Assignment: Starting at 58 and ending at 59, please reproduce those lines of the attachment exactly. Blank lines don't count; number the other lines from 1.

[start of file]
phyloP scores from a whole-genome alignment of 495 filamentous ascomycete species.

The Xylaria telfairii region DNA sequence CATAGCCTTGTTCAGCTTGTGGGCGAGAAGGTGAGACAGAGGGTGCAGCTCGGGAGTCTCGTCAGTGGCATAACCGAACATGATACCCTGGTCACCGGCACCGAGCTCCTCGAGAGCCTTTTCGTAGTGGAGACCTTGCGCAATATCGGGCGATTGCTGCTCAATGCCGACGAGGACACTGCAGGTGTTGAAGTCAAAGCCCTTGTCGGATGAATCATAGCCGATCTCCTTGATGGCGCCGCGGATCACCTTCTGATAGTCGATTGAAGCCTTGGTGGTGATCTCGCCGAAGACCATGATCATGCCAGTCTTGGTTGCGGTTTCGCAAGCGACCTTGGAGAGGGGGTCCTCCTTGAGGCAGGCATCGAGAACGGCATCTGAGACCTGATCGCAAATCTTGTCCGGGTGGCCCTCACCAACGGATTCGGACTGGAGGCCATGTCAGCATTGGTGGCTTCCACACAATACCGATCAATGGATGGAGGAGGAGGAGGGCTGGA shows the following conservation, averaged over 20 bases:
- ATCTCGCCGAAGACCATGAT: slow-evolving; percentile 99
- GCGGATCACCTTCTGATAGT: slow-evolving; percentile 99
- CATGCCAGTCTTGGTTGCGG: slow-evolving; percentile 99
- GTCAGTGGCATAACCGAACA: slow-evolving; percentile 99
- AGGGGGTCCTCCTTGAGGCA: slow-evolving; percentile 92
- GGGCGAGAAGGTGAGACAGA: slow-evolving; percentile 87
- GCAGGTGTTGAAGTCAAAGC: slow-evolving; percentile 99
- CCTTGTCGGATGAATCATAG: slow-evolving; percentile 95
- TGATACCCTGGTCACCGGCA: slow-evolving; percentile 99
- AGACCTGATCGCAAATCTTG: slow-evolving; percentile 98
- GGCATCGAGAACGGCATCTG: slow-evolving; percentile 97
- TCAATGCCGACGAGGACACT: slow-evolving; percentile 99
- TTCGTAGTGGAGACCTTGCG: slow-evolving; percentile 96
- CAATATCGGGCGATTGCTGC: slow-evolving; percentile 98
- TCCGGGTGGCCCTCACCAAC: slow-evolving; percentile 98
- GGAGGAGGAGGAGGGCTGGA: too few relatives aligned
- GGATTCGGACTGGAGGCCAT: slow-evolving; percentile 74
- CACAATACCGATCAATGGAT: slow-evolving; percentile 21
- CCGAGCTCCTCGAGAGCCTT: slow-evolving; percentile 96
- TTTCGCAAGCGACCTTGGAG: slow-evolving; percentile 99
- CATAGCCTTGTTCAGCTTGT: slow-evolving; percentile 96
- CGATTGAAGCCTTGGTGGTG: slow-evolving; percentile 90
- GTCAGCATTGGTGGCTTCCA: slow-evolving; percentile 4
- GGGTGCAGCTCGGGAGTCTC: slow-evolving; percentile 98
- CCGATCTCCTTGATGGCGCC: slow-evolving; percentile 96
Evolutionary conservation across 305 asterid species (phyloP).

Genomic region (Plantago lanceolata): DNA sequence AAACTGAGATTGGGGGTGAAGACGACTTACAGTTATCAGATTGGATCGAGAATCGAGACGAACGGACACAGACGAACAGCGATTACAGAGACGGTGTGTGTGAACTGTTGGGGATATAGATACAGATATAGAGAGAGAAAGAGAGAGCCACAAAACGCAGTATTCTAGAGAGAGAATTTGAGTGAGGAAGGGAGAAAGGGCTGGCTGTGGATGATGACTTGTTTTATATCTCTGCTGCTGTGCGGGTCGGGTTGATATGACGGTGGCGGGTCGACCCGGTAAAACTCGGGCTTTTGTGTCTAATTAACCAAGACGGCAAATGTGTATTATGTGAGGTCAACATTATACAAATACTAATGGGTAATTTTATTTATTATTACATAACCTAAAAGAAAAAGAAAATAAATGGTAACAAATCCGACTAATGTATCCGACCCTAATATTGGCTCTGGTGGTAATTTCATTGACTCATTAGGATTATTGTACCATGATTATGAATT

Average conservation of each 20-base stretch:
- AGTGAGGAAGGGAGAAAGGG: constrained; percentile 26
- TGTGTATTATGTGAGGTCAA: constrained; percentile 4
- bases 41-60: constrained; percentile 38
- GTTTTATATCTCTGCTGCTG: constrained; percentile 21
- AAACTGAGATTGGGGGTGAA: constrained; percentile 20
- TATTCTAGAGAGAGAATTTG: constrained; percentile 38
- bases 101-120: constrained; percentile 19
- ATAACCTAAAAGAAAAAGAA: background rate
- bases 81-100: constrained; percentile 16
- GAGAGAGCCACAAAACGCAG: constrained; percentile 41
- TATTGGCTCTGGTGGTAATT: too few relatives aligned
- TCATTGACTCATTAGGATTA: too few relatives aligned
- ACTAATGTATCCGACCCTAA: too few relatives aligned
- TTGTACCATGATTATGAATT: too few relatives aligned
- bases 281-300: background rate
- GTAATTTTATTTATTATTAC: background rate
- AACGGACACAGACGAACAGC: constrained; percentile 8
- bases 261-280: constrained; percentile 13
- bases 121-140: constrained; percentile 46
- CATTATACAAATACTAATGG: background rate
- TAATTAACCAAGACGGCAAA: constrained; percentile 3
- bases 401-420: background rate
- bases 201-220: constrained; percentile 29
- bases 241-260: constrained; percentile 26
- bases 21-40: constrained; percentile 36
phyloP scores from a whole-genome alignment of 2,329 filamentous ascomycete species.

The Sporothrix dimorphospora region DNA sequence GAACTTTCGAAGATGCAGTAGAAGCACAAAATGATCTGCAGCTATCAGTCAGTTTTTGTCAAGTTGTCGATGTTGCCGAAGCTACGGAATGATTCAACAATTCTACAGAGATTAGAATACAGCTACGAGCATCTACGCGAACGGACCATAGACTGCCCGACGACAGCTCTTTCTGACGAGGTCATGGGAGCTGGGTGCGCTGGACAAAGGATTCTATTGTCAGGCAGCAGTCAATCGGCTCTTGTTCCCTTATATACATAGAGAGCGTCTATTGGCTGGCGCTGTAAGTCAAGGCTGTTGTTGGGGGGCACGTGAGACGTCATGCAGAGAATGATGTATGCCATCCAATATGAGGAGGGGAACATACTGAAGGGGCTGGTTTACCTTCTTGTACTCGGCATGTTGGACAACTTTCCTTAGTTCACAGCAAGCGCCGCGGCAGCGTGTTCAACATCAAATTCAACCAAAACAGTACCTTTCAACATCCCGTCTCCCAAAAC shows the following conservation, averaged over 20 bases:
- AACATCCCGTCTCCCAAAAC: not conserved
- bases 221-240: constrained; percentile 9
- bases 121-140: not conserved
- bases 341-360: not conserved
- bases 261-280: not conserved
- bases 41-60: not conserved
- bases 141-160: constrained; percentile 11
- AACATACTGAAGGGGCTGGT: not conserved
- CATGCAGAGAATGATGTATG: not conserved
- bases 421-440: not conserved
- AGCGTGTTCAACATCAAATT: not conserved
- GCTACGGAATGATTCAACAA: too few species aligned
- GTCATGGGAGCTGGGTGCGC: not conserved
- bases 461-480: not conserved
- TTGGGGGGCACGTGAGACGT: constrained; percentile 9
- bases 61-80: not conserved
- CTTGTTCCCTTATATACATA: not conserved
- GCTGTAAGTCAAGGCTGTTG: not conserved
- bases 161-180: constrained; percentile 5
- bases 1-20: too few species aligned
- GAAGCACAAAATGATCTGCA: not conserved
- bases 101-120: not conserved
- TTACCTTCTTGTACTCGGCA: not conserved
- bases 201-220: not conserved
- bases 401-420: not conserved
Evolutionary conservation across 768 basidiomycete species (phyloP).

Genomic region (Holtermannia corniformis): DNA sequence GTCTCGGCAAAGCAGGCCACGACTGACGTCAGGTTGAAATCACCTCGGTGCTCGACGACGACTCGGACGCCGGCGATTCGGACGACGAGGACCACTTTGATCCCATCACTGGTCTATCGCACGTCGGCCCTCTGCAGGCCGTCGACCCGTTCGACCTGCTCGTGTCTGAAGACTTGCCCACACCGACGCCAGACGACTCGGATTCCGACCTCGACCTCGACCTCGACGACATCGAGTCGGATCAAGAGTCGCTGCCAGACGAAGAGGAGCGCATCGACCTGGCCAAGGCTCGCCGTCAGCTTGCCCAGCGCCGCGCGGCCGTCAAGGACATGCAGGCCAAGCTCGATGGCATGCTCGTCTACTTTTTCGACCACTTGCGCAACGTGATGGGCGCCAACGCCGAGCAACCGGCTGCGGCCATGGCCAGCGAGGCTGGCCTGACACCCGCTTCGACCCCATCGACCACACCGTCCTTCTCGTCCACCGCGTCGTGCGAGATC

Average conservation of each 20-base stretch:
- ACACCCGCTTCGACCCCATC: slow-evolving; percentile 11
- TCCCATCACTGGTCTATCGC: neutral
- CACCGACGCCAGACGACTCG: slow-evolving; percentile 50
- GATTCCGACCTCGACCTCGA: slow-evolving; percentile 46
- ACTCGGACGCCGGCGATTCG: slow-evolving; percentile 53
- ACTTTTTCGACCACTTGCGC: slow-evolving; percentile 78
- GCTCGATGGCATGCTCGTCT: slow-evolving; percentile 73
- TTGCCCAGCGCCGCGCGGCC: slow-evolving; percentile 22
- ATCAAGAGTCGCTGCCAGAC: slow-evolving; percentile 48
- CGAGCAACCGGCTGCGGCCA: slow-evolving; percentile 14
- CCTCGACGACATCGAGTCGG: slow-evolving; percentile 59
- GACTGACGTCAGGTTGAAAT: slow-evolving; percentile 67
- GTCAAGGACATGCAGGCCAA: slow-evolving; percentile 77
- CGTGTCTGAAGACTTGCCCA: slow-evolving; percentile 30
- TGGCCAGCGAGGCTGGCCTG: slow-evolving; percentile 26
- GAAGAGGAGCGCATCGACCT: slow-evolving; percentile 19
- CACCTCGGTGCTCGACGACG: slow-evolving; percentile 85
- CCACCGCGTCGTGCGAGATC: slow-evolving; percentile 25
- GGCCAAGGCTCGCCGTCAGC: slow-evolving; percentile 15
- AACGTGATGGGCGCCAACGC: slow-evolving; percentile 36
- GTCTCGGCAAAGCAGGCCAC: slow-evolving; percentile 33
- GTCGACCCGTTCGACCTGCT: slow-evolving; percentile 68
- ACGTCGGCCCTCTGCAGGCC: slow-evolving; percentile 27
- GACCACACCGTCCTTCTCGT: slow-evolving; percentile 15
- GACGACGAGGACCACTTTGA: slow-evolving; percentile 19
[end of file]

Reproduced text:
- AACATCCCGTCTCCCAAAAC: not conserved
- bases 221-240: constrained; percentile 9